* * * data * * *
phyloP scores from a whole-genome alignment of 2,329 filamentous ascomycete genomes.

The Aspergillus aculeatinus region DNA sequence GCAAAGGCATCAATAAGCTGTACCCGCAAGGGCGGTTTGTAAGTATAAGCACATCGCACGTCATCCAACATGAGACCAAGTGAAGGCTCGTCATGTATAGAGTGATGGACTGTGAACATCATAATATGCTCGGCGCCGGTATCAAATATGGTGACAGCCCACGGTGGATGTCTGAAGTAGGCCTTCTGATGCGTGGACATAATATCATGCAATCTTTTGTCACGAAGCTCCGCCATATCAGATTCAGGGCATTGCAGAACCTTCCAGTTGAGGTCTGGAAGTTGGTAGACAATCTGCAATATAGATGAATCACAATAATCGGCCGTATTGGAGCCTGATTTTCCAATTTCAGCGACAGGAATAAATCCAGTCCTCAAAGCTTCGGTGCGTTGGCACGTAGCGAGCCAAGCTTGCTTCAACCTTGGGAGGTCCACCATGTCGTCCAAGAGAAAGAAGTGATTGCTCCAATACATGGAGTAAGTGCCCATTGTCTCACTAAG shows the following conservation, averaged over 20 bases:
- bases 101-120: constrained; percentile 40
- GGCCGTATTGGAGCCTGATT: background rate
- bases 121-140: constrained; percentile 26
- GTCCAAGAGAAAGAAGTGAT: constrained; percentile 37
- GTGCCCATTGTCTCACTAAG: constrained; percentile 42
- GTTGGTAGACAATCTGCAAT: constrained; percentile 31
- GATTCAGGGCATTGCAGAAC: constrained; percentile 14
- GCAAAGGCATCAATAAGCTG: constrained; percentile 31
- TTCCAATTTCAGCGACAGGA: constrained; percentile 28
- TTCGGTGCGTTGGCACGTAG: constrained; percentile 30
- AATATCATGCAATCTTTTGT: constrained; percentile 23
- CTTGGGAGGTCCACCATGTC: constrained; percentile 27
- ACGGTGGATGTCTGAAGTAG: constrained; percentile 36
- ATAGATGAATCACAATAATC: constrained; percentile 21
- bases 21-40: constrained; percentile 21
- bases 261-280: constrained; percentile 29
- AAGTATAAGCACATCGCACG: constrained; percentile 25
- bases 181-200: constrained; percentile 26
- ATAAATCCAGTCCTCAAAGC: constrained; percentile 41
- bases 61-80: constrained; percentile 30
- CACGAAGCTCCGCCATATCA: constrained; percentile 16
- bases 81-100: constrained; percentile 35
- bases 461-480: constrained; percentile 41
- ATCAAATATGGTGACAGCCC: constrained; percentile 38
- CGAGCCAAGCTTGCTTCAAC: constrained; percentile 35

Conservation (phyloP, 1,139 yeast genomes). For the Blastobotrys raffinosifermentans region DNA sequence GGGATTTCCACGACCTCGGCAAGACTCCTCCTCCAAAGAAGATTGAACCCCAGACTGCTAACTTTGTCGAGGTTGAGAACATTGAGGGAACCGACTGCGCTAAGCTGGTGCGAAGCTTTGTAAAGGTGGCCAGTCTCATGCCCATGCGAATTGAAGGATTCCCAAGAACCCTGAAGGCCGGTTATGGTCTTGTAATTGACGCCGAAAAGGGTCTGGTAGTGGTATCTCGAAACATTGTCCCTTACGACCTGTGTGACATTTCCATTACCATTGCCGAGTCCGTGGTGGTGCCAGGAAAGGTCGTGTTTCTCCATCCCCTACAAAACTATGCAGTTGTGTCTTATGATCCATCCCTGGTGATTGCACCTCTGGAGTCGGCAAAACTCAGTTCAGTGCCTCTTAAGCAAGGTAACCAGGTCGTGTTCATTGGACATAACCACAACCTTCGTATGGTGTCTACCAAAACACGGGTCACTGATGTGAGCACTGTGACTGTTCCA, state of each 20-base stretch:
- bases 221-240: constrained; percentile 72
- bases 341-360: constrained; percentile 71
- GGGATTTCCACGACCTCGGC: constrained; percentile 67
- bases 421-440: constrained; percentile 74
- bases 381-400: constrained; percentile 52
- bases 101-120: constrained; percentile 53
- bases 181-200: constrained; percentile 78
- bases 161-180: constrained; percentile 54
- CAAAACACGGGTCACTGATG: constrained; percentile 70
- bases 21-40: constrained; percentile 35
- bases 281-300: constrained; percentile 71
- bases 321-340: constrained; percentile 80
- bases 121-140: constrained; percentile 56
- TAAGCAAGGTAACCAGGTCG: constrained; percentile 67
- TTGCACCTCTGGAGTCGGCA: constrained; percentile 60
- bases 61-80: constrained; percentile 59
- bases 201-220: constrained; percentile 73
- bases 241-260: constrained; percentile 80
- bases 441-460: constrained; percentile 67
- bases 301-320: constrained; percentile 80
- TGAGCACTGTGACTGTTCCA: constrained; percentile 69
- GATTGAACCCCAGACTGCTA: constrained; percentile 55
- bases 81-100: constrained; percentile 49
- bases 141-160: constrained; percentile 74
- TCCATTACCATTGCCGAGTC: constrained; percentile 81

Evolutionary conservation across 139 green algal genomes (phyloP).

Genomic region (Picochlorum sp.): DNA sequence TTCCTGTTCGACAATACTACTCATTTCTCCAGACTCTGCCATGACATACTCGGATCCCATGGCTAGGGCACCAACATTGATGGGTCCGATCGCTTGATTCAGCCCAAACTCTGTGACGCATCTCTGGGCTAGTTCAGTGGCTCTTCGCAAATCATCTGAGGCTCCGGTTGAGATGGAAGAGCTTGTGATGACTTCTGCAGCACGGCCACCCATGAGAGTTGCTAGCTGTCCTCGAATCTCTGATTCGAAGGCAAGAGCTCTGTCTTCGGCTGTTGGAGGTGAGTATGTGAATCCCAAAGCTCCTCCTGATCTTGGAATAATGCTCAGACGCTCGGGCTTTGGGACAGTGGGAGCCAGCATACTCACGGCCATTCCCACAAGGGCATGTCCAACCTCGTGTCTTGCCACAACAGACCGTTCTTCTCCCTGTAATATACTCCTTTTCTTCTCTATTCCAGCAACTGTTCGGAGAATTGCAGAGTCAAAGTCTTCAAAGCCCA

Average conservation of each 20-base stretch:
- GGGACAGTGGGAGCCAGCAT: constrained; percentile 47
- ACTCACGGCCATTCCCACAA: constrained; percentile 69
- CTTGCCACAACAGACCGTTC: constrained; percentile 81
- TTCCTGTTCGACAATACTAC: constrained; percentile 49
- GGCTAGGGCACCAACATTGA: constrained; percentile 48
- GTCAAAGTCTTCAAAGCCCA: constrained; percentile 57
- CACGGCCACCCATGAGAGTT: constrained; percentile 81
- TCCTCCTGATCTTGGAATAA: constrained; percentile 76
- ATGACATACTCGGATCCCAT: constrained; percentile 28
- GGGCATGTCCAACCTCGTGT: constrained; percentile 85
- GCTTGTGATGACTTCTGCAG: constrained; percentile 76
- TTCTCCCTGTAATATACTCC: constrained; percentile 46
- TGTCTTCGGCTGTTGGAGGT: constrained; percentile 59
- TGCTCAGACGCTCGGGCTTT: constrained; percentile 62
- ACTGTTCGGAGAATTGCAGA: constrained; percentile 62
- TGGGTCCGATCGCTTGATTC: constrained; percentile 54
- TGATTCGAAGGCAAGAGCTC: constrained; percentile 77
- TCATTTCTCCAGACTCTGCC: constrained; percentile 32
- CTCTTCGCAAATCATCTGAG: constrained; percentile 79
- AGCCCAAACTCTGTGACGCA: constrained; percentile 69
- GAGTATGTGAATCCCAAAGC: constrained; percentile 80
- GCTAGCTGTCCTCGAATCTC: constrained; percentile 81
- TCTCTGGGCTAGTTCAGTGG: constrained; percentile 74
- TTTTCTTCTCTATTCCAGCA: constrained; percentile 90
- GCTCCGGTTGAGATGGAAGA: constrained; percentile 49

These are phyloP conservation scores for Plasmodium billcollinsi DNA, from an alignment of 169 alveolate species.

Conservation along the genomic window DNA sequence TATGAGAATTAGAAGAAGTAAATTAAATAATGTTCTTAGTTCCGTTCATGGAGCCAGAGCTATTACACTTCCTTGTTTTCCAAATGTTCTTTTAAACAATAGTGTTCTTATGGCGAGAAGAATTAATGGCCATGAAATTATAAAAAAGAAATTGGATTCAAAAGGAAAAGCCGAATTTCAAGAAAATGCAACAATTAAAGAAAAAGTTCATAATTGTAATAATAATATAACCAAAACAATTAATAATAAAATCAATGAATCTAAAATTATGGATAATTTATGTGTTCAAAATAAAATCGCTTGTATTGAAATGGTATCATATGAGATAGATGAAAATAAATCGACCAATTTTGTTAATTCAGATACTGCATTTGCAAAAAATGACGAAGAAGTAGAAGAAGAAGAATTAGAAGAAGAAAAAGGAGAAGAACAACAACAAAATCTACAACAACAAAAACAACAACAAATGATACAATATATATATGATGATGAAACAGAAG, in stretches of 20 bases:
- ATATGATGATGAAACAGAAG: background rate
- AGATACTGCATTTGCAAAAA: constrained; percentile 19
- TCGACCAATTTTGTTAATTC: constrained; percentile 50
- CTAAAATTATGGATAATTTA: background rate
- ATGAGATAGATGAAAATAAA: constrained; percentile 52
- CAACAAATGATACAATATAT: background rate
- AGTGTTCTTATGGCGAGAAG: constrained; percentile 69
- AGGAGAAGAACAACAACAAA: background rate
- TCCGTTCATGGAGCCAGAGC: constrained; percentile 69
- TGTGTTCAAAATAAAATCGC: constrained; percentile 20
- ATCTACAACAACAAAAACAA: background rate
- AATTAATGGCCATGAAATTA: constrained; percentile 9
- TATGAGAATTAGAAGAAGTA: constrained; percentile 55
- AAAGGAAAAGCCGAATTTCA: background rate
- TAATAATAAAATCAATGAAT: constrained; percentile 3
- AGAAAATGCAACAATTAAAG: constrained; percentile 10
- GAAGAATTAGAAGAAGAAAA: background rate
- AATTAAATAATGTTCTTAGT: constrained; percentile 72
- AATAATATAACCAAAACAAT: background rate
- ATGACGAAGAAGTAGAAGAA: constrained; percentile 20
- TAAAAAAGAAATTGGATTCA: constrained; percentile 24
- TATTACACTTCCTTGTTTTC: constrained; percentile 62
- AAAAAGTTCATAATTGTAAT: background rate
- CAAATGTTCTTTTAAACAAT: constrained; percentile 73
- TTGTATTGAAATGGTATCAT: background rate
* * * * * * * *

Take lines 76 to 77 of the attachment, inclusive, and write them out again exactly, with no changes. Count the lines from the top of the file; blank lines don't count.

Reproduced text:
- AGCCCAAACTCTGTGACGCA: constrained; percentile 69
- GAGTATGTGAATCCCAAAGC: constrained; percentile 80